For instance, I was having wonderful conversations with beautiful women.

What a way to meet women, this was better than baked bread.

I looked across from me at a Photographer who was selling color photos of underwater fish and plants.  He had a real booth with walls and a tent.  He sold steadily all day.

I think for his $15 booth fee he got a return of over a thousand dollars in sales.

I took the lesson well. If you had your act together, you could make mucho moola, plus have a great time.

We closed up at 5pm.  Just as well, we were out of brews and smoke.

Threw the rocks in the river and dragged the table back.

I was smitten.

Right then, I knew this was meant for me, I could do this for the rest of my life.

So after 1,000-plus art shows and 46 years of sales, I am still doing it and loving it.

Hope you loved my tale and maybe it will inspire you to tell us about your first show.

Aloha, Nels Johnson.

If it takes correctly, you will see an image off an old slide of me at my booth.

Also, the top photo is Billy in his patch.

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  • BTW: speaking of long hair... I had it in the 70's.. and off and on in the 90's .. but my wife likes it shorter.. so for the last 25+ it's been "short-er" .. now thanks to Covid.. it's draping my  shoulders again.  Looks nice after a shower.. but I have to admit it's harder to maintain. ;D

       So, I look a lot like Billy in that photo right now!  :D

  • Connie, never had hair that long, ever, in my life, thanks for the kind thoughts.

  • Thanks, Nels. Honestly, I thought that was a self portrait at first glance.

    Our first art fair - Royal Oak, MI, July 1978 -- 3 miles from our house in Detroit. 

    Even back then, Royal Oak was in the heart of some fine neighborhoods, there were few art fairs and the locals had deep pockets. The park where the fair was held as at the intersection of two main arteries in this north suburb, ensuring lots of traffic. My husband, Norm Darwish, had had a darkroom since he was 13, doesn't even remember when he got his first camera. Self-taught, with the help of fellow members of the Detroit Camera Club, he had visited art fairs with me for a year or so and would invariably look at the photos for sale and say as he emerged, "I'm better than that guy." After hearing that many times I said to him, "prove it."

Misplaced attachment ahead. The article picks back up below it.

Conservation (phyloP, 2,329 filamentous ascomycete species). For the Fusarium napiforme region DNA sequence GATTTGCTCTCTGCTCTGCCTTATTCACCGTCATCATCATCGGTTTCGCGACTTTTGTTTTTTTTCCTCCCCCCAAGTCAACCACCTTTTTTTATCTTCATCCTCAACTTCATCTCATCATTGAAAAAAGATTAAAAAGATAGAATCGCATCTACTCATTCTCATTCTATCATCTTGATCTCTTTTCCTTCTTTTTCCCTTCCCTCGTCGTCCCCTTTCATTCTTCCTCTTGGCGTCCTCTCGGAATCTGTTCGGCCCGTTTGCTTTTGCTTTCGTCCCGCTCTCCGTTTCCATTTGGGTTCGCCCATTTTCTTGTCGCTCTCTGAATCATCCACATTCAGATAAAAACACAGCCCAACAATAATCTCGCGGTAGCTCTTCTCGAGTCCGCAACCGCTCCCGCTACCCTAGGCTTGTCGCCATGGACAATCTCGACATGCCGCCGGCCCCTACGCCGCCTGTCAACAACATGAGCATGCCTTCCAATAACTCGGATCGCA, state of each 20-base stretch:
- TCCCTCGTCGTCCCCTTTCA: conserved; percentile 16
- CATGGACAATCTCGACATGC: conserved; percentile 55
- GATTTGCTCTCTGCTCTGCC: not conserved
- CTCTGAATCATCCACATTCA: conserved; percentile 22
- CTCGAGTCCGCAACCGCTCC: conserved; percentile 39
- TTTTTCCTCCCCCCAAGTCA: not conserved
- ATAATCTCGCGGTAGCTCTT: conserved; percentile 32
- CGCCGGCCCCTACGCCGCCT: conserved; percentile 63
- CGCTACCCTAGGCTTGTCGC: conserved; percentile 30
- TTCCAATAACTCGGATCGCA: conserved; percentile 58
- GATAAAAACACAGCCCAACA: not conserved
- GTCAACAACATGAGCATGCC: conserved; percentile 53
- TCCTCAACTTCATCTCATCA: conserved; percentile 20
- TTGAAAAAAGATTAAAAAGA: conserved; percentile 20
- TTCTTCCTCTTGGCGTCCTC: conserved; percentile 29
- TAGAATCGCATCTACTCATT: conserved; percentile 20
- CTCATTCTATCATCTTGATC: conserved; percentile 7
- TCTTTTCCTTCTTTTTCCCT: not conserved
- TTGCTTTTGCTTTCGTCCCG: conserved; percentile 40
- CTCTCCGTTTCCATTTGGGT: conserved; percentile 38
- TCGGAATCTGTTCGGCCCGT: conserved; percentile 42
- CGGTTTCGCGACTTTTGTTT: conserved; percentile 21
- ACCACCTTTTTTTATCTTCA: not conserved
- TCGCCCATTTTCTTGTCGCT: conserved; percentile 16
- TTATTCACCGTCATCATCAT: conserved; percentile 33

The following summer we embarked on an art fair career that eventually took us from Detroit to Minneapolis, Des Moines, Denver, Austin, Huntsville, Miami, NYC, and Gloucester, and you know all those other wonderful US cities in between. 

    For Royal Oak he had rigged up a "booth" from screens from a portable gazebo, we packed up a picnic, three of our kids and prepared to enjoy ourselves in the park for the summer weekend. Norm had always worked with black and white, but our research with other photographers told him "no one buys black and white," so he'd developed a line of color photos, many taken at Eastern Market of colorful fruit and vegetables, most that were in the garbage with flies on them. (Shaking your head?) As he always developed his own images there were cibachromes, a process that produces bright and shiny images. 

    How did it go? We made friends that we knew for many years, Ken and Sharon Pellar, Ruth and Walter Pinkus, Michael Crumb, Rosalyn Tyge ... we even took a fellow artist we'd just met home with us for the weekend, Scott Coleman, a painter from the Carolinas. 20 years later a neighbor at an art fair said, "hey aren't you Norm Darwish? How is that rascally little boy of yours?" There was Scott and he thanked us again for taking him in in a strange city.

    Did we sell anything? Actually, an interior decorator bought a framed selection of the "garbage pictures" for a show home he was putting together. I believe we maybe made $200 that weekend and Norm was thrilled, "such an easy way to make money." 

    The next week we set up at the Ann Arbor Art Fair and had a "baptism by fire." That's another story. Norm's last art fair was September 2006. Our retirement plan was to fall dead at an art fair like some other artists we knew. It didn't quite happen like that.

    Who else has a story?

  • You are welcome Steiph

  • Hola¿  I LOVED your story!   What a great way to get started and that you were able to continue to even now is freak'n awesome!   I'm hunkered down in NC in the lower 48 with the occasional snow and lately bitter cold and rain.  Needless to say, I thoroughly enjoyed fantasizing, what it must be like on Oahu,  imagining myself with the greenie and a fabulous Hawaiian "Bud". ....  VERY NICE ESCAPE IN MY MIND!!!   Thanks So Much!

  • Finally got photos to publish correctly.

    Top one is  Billy and the Buds.  Enjoy